Mark of a man

Akshay Kumar is the beating heart of a true-to-life film that pulls no punches

By Priyanka Roy
  • Published 10.02.18
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We all have our way of dealing with periods. Some barely manage to pull through those five days of heavy bleeding and debilitating cramps, while most of us go about our lives and work gritting our teeth, all the while wishing we could just take the day off and lie in bed. Some, a few lucky ones, make it look like any other day of the month. Yet, we are all uncomfortable, even though we have sanitary napkins — wafer-thin to winged — to help us cope.

But what’s been a necessary item in our list of monthly grocery buys ever since we hit puberty is a luxury for many women in our country. A country where most can’t afford to buy them and many won’t buy them, buried as they are under the weight of superstition, stigma and shame. 

Pad Man takes this taboo around menstruation in rural India head-on, building an honest and heart-warming film around the inspiring real-life story of social entrepreneur Arunachalam Muruganantham — ‘India’s Padman’ — whose invention of a low-cost sanitary pad-making machine not only revolutionised menstrual hygiene in the nooks and corners of the country but has also provided employment and economic independence to a large number of village women. Along the way, the man battled social prejudice and was even branded a pervert, but as Akshay Kumar’s Pad Man says in the film: “You have to be mad to be famous.” 

Muruganantham’s remarkable story of perseverance and patience, of fighting against all odds and sticking to one’s beliefs, is brought to life by Akshay Kumar who slips into the sandals of the man in what is undoubtedly the actor’s most earnest and effective performance till date. Director R. Balki transposes the action from Muruganantham’s Coimbatore to a village in Madhya Pradesh where newly-wed Lakshmikant Chauhan (Akshay) is appalled to find his wife Gayatri (Radhika Apte) not only using dirty rags during her periods but also being banished to a room outside the house on the days she’s menstruating. 

A school dropout, Lakshmi’s sharp skills as a welder and his even sharper mind see him constantly making things — from an improvised onion cutter for Gayatri to a chair fastened to his cycle seat so that she can take a comfortable ride. 

Here again, he wants to help out Gayatri, but expensive sanitary pads and his wife’s refusal to even talk to him about a “woman’s problem” make him think of ways to make (or “haath-omatic”, as he puts it) a pad. But Lakshmi’s ingenious invention not only has no takers even within his own family, but his obsession with finding a hygienic solution sees him being ostracised by the village.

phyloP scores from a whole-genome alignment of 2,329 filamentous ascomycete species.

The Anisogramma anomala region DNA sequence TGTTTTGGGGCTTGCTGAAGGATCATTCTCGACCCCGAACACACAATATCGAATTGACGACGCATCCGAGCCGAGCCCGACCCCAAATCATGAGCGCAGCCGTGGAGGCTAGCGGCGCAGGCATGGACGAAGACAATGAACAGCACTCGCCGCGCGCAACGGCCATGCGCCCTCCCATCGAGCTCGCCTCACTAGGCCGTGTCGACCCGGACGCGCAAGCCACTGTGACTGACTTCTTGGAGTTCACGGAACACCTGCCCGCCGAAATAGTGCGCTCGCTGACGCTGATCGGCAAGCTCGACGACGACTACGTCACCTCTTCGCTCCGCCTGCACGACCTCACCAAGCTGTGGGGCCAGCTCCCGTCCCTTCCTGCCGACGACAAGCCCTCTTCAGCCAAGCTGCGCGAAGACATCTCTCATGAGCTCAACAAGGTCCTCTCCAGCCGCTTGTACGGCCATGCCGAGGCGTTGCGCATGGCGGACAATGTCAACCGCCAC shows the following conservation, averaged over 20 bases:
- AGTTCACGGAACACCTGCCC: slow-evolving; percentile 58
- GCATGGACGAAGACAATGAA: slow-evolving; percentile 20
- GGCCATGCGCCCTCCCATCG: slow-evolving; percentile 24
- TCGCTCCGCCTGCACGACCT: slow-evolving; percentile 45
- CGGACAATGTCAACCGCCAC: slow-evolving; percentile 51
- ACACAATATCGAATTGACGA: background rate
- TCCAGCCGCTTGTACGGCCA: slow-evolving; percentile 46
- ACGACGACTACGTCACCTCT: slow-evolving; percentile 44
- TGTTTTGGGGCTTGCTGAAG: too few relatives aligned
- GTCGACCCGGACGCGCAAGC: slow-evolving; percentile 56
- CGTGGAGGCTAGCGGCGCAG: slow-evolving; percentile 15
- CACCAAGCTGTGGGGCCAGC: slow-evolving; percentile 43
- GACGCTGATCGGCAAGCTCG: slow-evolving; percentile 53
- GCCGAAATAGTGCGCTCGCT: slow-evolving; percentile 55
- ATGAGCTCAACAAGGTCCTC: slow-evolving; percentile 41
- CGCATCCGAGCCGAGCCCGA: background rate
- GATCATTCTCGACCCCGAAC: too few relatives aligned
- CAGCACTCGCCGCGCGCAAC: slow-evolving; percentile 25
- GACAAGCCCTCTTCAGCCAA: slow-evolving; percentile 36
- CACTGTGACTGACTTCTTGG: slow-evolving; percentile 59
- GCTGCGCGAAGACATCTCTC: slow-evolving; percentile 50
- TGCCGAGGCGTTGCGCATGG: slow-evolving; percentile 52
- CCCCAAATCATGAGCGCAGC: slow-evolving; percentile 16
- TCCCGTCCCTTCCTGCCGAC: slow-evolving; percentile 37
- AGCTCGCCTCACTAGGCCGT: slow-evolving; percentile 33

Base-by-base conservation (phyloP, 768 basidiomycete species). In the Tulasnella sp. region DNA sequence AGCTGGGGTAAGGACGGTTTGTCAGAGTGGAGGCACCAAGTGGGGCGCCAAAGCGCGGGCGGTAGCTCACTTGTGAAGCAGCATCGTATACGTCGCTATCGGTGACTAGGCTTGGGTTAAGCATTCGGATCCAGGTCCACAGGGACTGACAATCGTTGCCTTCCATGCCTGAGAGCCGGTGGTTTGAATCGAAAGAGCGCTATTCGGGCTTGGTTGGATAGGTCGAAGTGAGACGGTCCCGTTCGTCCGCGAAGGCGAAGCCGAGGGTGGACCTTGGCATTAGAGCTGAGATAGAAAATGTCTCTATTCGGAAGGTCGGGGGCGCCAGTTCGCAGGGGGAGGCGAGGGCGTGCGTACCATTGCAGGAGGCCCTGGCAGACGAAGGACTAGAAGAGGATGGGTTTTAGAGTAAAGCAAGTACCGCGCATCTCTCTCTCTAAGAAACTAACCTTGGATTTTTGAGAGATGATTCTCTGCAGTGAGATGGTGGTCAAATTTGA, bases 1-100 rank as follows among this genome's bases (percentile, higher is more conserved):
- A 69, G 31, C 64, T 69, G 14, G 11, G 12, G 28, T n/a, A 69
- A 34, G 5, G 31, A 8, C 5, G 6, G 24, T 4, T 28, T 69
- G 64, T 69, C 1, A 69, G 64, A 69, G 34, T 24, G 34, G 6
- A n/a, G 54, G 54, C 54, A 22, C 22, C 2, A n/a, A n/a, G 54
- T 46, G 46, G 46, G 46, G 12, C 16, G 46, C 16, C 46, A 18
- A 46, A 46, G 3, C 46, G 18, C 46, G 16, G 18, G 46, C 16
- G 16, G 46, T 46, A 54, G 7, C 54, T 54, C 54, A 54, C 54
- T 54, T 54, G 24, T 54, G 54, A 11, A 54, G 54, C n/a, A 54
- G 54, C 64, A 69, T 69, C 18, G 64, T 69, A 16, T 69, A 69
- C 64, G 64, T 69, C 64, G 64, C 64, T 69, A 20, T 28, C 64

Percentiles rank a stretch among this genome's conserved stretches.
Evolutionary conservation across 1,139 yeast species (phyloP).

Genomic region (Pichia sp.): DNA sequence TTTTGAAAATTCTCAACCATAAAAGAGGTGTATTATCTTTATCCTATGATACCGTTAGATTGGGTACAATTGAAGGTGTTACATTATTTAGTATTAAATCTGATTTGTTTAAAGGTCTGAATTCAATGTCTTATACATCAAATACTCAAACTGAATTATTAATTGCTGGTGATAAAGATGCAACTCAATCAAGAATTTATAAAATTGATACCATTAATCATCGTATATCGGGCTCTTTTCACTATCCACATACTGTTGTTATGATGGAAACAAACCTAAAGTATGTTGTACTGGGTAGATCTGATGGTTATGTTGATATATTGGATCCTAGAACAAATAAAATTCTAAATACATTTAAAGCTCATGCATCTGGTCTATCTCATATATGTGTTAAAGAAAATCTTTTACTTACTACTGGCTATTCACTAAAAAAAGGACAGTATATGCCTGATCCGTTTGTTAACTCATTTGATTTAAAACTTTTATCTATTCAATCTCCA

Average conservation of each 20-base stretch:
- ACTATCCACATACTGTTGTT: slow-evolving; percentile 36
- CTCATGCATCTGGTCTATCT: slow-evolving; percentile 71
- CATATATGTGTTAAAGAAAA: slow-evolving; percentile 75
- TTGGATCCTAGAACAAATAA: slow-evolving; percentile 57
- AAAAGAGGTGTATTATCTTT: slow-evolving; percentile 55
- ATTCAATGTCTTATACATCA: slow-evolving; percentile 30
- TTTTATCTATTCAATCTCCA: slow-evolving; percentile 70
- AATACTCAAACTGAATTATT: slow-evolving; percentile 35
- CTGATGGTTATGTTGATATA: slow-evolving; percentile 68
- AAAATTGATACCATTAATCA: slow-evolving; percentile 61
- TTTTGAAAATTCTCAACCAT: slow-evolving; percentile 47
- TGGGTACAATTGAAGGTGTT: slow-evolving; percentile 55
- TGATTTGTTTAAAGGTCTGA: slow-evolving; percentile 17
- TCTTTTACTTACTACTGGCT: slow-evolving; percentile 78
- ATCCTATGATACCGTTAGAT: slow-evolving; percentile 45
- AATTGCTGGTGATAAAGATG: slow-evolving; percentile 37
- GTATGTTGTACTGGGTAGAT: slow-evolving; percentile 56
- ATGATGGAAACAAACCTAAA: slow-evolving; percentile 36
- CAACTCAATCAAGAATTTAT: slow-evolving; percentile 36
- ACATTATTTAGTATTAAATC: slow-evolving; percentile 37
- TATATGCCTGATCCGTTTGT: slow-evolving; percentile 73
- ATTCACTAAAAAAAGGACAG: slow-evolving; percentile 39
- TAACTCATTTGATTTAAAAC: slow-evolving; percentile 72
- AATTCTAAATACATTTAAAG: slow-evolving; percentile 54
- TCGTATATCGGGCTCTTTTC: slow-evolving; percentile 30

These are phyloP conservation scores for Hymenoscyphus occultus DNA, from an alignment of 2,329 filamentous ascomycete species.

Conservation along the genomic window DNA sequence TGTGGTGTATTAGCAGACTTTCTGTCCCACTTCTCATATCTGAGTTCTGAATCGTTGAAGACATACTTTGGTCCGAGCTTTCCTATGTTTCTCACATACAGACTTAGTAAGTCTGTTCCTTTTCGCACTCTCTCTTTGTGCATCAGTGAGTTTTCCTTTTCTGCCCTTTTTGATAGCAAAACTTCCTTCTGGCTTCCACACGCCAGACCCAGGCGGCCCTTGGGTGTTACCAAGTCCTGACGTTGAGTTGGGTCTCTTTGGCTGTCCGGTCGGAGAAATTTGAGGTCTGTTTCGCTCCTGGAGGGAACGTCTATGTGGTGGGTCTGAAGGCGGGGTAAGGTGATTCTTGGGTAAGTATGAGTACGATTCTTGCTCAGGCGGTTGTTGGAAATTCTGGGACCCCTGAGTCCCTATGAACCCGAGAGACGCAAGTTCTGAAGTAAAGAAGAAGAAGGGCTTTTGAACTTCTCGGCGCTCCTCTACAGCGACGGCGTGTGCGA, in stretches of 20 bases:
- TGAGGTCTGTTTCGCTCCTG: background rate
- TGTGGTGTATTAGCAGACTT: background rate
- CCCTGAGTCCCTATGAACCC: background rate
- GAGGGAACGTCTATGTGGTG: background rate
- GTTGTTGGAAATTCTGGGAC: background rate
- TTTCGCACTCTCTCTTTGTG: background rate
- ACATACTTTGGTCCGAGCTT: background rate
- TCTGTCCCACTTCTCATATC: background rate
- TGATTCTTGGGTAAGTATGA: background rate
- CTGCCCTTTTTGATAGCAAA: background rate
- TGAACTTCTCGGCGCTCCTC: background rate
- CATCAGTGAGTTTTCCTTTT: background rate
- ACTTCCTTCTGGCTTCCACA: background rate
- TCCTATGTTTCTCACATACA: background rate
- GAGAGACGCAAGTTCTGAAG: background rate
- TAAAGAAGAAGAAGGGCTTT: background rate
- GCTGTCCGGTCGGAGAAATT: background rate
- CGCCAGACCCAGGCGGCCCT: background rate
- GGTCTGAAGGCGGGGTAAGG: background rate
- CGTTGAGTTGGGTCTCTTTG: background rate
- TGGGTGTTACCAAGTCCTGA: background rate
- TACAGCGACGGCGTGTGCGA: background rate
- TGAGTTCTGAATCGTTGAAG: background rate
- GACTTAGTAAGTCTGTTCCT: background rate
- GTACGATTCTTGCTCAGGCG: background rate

At one point, Gayatri even asks him, “What kind of a man has his life trapped between a woman’s legs?” before walking out on him. Left without a job and family, Lakshmi sets off on a journey to regain his lost pride. A journey that finally takes him to the United Nations, awards him a Padma Shri and makes him a “superhero” called “Pad Man”. 

Pad Man scores on many fronts. It’s heartening to see a mainstream star like Akshay use the medium of a commercial film to tackle a hush-hush subject. Pad Man pulls no punches — a visceral scene where Lakshmi tests his invention wearing panties with a makeshift bladder filled with goat’s blood attached — is one of the most impactful moments in the film. A subject like this could have degenerated to an overstretched public service announcement —  something that Akshay’s last release Toilet: Ek Prem Katha suffered from — but Balki ensures the film remains engaging. Even as many scenes show Lakshmi going through the painstaking process of building his machine — his eureka idea is to invent four low-cost gadgets that will do the work of one expensive machine  — the technicalities never bore. 

Thankfully, the film doesn’t fall prey to mansplaining, illustrating it through a finely-done sequence where the village women refuse to take free pads from Lakshmi, despite his plaintive pleas, but pay money to buy it from Pari, played by Sonam Kapoor, who not only helps Lakshmi realise his vision but is also the face of female empowerment in Pad Man. 

Akshay Kumar is the beating heart of Pad Man, imbuing Lakshmi with sincerity and sensitivity, conveying much with a quiver of his lips or an arch of the brow. And that speech in what he calls ‘Linglish’ — “Lakshmi’s English” — will make you clap and cheer. 

Radhika is unfortunately saddled with a one-note role but she rises above it often, while Sonam brings charm and a certain cool to Pari. The rest of the actors — mostly little-known faces — are perfectly cast. The forced romantic angle between Lakshmi and Pari, however, doesn’t work. 

Despite its problems and pitfalls, Pad Man has started a conversation around a topic that people cringe away from, and it deserves to be lauded just for its courage to do that. Period. 

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